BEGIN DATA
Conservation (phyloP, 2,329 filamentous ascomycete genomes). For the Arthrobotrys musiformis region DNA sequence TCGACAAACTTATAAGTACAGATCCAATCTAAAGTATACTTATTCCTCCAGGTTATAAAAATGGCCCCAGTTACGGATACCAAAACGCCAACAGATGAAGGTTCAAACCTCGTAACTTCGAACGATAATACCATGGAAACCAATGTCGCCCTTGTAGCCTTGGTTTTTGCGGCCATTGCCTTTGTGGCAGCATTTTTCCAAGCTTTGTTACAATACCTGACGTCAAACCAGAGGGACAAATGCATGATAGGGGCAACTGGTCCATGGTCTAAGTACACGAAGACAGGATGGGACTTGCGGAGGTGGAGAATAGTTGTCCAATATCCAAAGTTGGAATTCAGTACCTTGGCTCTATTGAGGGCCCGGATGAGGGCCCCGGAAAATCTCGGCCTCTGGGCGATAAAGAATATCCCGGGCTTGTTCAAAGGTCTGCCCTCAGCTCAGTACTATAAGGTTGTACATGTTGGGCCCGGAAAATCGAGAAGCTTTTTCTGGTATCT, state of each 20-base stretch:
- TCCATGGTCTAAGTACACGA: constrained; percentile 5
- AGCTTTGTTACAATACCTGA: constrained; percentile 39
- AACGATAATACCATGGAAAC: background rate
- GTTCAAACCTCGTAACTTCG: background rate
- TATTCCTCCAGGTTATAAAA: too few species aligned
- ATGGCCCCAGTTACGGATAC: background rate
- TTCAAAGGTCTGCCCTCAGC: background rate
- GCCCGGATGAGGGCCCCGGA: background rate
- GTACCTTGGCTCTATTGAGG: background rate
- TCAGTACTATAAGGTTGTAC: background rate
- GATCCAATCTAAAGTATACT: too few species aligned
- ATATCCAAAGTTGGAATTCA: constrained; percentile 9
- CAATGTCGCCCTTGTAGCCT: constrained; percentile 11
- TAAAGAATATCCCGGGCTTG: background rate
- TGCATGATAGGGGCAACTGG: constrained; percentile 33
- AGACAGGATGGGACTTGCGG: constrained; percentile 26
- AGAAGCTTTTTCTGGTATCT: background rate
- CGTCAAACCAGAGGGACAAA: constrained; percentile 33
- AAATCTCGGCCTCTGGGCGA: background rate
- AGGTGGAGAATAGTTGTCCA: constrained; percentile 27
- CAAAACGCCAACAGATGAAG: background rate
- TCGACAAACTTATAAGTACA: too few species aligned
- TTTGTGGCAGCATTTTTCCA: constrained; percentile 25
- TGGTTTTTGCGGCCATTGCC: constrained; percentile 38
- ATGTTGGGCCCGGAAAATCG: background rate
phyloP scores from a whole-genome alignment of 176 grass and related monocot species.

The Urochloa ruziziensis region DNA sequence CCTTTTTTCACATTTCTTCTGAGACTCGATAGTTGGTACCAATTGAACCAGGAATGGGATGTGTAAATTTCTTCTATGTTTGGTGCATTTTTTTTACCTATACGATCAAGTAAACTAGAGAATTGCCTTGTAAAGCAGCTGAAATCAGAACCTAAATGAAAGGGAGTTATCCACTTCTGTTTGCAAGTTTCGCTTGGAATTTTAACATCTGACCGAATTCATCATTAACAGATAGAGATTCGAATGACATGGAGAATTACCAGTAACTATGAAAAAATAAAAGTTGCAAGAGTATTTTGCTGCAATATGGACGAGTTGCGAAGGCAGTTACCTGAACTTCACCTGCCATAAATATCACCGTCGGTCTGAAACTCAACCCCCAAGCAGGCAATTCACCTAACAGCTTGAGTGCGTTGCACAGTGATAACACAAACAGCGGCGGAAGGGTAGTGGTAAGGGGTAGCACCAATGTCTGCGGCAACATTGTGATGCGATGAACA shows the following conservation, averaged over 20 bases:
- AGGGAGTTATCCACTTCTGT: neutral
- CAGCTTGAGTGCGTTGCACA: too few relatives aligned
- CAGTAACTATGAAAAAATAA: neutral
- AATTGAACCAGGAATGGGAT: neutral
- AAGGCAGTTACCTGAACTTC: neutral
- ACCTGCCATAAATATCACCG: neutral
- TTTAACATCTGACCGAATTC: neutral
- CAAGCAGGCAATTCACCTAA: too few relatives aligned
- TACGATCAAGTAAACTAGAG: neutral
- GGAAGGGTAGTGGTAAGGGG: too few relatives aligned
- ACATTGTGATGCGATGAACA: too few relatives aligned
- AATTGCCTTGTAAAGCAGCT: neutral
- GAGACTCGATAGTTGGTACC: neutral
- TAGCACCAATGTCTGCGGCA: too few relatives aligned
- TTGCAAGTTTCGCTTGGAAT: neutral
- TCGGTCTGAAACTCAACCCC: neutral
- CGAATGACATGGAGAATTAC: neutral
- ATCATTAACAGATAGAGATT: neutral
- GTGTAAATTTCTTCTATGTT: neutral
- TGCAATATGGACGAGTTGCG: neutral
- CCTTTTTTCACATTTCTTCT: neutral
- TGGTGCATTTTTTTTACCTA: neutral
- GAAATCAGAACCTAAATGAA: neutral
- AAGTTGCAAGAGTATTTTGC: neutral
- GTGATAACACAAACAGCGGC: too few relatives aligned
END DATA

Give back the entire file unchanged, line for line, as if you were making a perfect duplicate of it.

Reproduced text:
Conservation (phyloP, 2,329 filamentous ascomycete genomes). For the Arthrobotrys musiformis region DNA sequence TCGACAAACTTATAAGTACAGATCCAATCTAAAGTATACTTATTCCTCCAGGTTATAAAAATGGCCCCAGTTACGGATACCAAAACGCCAACAGATGAAGGTTCAAACCTCGTAACTTCGAACGATAATACCATGGAAACCAATGTCGCCCTTGTAGCCTTGGTTTTTGCGGCCATTGCCTTTGTGGCAGCATTTTTCCAAGCTTTGTTACAATACCTGACGTCAAACCAGAGGGACAAATGCATGATAGGGGCAACTGGTCCATGGTCTAAGTACACGAAGACAGGATGGGACTTGCGGAGGTGGAGAATAGTTGTCCAATATCCAAAGTTGGAATTCAGTACCTTGGCTCTATTGAGGGCCCGGATGAGGGCCCCGGAAAATCTCGGCCTCTGGGCGATAAAGAATATCCCGGGCTTGTTCAAAGGTCTGCCCTCAGCTCAGTACTATAAGGTTGTACATGTTGGGCCCGGAAAATCGAGAAGCTTTTTCTGGTATCT, state of each 20-base stretch:
- TCCATGGTCTAAGTACACGA: constrained; percentile 5
- AGCTTTGTTACAATACCTGA: constrained; percentile 39
- AACGATAATACCATGGAAAC: background rate
- GTTCAAACCTCGTAACTTCG: background rate
- TATTCCTCCAGGTTATAAAA: too few species aligned
- ATGGCCCCAGTTACGGATAC: background rate
- TTCAAAGGTCTGCCCTCAGC: background rate
- GCCCGGATGAGGGCCCCGGA: background rate
- GTACCTTGGCTCTATTGAGG: background rate
- TCAGTACTATAAGGTTGTAC: background rate
- GATCCAATCTAAAGTATACT: too few species aligned
- ATATCCAAAGTTGGAATTCA: constrained; percentile 9
- CAATGTCGCCCTTGTAGCCT: constrained; percentile 11
- TAAAGAATATCCCGGGCTTG: background rate
- TGCATGATAGGGGCAACTGG: constrained; percentile 33
- AGACAGGATGGGACTTGCGG: constrained; percentile 26
- AGAAGCTTTTTCTGGTATCT: background rate
- CGTCAAACCAGAGGGACAAA: constrained; percentile 33
- AAATCTCGGCCTCTGGGCGA: background rate
- AGGTGGAGAATAGTTGTCCA: constrained; percentile 27
- CAAAACGCCAACAGATGAAG: background rate
- TCGACAAACTTATAAGTACA: too few species aligned
- TTTGTGGCAGCATTTTTCCA: constrained; percentile 25
- TGGTTTTTGCGGCCATTGCC: constrained; percentile 38
- ATGTTGGGCCCGGAAAATCG: background rate
phyloP scores from a whole-genome alignment of 176 grass and related monocot species.

The Urochloa ruziziensis region DNA sequence CCTTTTTTCACATTTCTTCTGAGACTCGATAGTTGGTACCAATTGAACCAGGAATGGGATGTGTAAATTTCTTCTATGTTTGGTGCATTTTTTTTACCTATACGATCAAGTAAACTAGAGAATTGCCTTGTAAAGCAGCTGAAATCAGAACCTAAATGAAAGGGAGTTATCCACTTCTGTTTGCAAGTTTCGCTTGGAATTTTAACATCTGACCGAATTCATCATTAACAGATAGAGATTCGAATGACATGGAGAATTACCAGTAACTATGAAAAAATAAAAGTTGCAAGAGTATTTTGCTGCAATATGGACGAGTTGCGAAGGCAGTTACCTGAACTTCACCTGCCATAAATATCACCGTCGGTCTGAAACTCAACCCCCAAGCAGGCAATTCACCTAACAGCTTGAGTGCGTTGCACAGTGATAACACAAACAGCGGCGGAAGGGTAGTGGTAAGGGGTAGCACCAATGTCTGCGGCAACATTGTGATGCGATGAACA shows the following conservation, averaged over 20 bases:
- AGGGAGTTATCCACTTCTGT: neutral
- CAGCTTGAGTGCGTTGCACA: too few relatives aligned
- CAGTAACTATGAAAAAATAA: neutral
- AATTGAACCAGGAATGGGAT: neutral
- AAGGCAGTTACCTGAACTTC: neutral
- ACCTGCCATAAATATCACCG: neutral
- TTTAACATCTGACCGAATTC: neutral
- CAAGCAGGCAATTCACCTAA: too few relatives aligned
- TACGATCAAGTAAACTAGAG: neutral
- GGAAGGGTAGTGGTAAGGGG: too few relatives aligned
- ACATTGTGATGCGATGAACA: too few relatives aligned
- AATTGCCTTGTAAAGCAGCT: neutral
- GAGACTCGATAGTTGGTACC: neutral
- TAGCACCAATGTCTGCGGCA: too few relatives aligned
- TTGCAAGTTTCGCTTGGAAT: neutral
- TCGGTCTGAAACTCAACCCC: neutral
- CGAATGACATGGAGAATTAC: neutral
- ATCATTAACAGATAGAGATT: neutral
- GTGTAAATTTCTTCTATGTT: neutral
- TGCAATATGGACGAGTTGCG: neutral
- CCTTTTTTCACATTTCTTCT: neutral
- TGGTGCATTTTTTTTACCTA: neutral
- GAAATCAGAACCTAAATGAA: neutral
- AAGTTGCAAGAGTATTTTGC: neutral
- GTGATAACACAAACAGCGGC: too few relatives aligned